Various theories have been advanced over the years to determine why the digital age has caused the discovery process to spiral out of control. Many believe that the sheer volume of ESI has led to the increased costs and delays that now characterize eDiscovery. Others place the blame on the quixotic advocacy of certain lawyers who seek “any and all documents” in their quest for the proverbial smoking gun. While these factors have undoubtedly contributed to the current eDiscovery frenzy, there is still another key reason that many cognoscenti believe has impacted discovery: a lack of judicial involvement. Indeed, in a recent article published by the University of Kansas Law Review, Professor Steven Gensler and Judge Lee Rosenthal argue that many of the eDiscovery challenges facing lawyers and litigants could be addressed in a more efficient and cost-effective manner through “active case management” by judges. According to Professor Gensler and Judge Rosenthal, a meaningful Rule 16 conference with counsel can enable “the court to ensure that the lawyers and parties have paid appropriate attention to planning for electronic discovery.”

To facilitate this vision of a more active judiciary in the discovery process, the Advisory Committee has proposed a series of changes to the Federal Rules of Civil Procedure. Most of these changes are designed to improve the effectiveness of the Rule 26(f) discovery conference and to encourage courts to provide input on key discovery issues at the outset of a case.

Rules 26 and 34 – Improving the Effectiveness of the Rule 26(f) Discovery Conference

One way the Committee felt that it could enable greater judicial involvement in case management was to have the parties conduct a more meaningful Rule 26(f) discovery conference. Such a step is significant since courts generally believe that a successful conference is the lynchpin for conducting discovery in a proportional manner.

To enhance the usefulness of the conference, the Committee recommended that Rule 26(f) be amended to specifically require the parties to discuss any pertinent issues surrounding the preservation of ESI. This provision is calculated to get the parties thinking proactively about preservation problems that could arise later in discovery. It is also designed to work in conjunction with the proposed amendments to Rule 16(b)(3) and Rule 37(e). Changes to the former would expressly empower the court to issue a scheduling order addressing ESI preservation issues. Under the latter, the extent to which preservation issues were addressed at a discovery conference or in a scheduling order could very well affect any subsequent motion for sanctions relating to a failure to preserve relevant ESI.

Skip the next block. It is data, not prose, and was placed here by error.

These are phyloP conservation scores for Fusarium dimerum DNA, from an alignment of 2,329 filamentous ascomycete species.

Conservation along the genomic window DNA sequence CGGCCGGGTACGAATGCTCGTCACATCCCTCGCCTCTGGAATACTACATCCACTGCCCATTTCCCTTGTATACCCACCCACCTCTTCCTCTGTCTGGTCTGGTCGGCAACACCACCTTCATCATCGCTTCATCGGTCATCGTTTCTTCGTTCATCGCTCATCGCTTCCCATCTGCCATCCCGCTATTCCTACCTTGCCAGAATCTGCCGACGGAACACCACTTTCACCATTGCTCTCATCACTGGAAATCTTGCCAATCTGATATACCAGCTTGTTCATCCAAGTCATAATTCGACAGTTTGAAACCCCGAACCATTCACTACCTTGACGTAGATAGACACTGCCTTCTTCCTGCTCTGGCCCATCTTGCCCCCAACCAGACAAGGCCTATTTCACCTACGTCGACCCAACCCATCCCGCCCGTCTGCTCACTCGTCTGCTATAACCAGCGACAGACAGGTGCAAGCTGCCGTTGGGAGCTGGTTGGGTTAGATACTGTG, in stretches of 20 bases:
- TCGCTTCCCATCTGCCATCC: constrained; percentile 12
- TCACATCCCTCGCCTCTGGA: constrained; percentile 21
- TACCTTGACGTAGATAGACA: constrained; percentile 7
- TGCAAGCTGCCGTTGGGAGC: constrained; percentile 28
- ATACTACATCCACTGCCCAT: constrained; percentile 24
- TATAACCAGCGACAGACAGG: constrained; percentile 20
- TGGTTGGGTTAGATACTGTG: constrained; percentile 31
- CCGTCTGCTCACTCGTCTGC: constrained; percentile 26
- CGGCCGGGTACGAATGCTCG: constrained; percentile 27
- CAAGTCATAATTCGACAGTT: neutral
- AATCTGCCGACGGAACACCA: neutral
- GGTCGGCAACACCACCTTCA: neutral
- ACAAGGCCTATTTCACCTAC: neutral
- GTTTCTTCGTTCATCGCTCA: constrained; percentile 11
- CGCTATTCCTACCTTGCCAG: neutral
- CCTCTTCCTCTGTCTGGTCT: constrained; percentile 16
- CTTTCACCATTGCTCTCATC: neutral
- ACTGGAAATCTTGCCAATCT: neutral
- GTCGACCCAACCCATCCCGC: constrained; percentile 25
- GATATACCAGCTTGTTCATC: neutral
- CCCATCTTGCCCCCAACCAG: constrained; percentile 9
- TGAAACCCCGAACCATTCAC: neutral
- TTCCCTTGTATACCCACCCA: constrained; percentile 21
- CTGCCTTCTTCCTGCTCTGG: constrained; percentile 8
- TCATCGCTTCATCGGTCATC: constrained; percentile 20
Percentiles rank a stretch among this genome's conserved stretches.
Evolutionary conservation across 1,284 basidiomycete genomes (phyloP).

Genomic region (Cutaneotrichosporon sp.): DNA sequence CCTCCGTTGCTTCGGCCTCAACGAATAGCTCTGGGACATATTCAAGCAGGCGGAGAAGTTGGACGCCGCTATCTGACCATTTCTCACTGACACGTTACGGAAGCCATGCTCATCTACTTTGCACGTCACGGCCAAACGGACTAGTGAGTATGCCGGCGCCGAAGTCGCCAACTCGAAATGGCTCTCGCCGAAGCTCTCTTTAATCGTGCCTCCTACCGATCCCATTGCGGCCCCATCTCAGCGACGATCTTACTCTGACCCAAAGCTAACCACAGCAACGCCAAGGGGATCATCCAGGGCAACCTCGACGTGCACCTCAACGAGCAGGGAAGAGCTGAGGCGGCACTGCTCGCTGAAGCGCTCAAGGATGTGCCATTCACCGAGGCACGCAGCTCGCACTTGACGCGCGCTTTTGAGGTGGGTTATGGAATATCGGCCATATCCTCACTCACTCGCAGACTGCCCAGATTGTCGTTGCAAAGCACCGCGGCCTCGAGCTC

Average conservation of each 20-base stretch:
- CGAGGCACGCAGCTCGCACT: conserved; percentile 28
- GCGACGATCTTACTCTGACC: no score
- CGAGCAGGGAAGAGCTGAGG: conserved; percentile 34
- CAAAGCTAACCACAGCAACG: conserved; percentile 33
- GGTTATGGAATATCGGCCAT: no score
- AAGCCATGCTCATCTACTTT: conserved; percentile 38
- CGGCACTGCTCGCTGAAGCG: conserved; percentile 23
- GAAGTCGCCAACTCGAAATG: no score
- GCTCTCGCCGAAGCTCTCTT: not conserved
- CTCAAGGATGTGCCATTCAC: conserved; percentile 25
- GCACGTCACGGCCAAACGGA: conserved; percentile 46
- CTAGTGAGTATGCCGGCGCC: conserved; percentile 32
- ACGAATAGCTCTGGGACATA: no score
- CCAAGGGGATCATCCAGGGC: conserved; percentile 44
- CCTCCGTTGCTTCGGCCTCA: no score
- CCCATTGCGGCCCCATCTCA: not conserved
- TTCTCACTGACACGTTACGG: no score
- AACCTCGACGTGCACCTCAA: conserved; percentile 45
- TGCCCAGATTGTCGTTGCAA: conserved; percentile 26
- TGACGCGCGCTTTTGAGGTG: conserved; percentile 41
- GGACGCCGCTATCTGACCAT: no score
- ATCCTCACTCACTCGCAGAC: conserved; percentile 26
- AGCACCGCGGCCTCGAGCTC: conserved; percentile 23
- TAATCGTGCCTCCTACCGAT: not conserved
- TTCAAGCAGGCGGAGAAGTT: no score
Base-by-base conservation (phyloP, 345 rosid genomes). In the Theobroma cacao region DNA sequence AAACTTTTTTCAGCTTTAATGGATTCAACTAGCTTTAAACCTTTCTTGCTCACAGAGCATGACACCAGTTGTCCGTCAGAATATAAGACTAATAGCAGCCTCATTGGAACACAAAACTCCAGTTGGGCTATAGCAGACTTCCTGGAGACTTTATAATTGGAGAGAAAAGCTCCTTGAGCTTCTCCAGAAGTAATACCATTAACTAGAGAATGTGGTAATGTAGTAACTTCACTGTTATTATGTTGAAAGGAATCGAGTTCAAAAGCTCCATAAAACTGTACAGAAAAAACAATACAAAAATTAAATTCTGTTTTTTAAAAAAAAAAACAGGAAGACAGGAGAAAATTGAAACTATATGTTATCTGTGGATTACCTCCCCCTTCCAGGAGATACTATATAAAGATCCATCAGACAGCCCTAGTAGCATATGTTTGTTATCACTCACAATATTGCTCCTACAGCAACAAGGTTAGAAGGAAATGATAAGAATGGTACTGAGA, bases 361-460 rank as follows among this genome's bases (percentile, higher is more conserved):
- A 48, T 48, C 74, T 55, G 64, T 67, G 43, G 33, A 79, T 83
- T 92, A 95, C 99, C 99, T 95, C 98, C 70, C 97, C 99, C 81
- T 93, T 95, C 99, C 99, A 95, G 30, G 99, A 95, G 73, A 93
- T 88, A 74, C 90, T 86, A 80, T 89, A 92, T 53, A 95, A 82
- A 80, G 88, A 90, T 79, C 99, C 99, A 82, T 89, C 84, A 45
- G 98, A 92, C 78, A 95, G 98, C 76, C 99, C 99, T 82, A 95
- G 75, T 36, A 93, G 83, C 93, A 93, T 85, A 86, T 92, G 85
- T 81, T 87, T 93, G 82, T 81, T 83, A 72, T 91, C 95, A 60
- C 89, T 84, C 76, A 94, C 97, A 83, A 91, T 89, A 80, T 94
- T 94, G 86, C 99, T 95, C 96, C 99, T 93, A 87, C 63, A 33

Another amendment to Rule 26(f) would require the parties to discuss the need for a “clawback” order under Federal Rule of Evidence 502. Though underused, Rule 502(d) orders generally reduce the expense and hassle of litigating issues surrounding the inadvertent disclosure of ESI protected by the lawyer-client privilege. To ensure this overlooked provision receives attention from litigants, the Committee has drafted a corresponding amendment to Rule 16(b)(3) that would enable the court to weigh in on Rule 502 related issues in a scheduling order.

The final step the Committee has proposed for increasing the effectiveness of the Rule 26(f) conference is to amend Rule 26(d) and Rule 34(b)(2) to enable parties to serve Rule 34 document requests prior to that conference. These “early” requests, which are not deemed served until the conference, are “designed to facilitate focused discussion during the Rule 26(f) conference.” This, the Committee hopes, will enable the parties to subsequently prepare document requests that are more targeted and proportional to the issues in play.

Rule 16 – Greater Judicial Input on Key Discovery Issues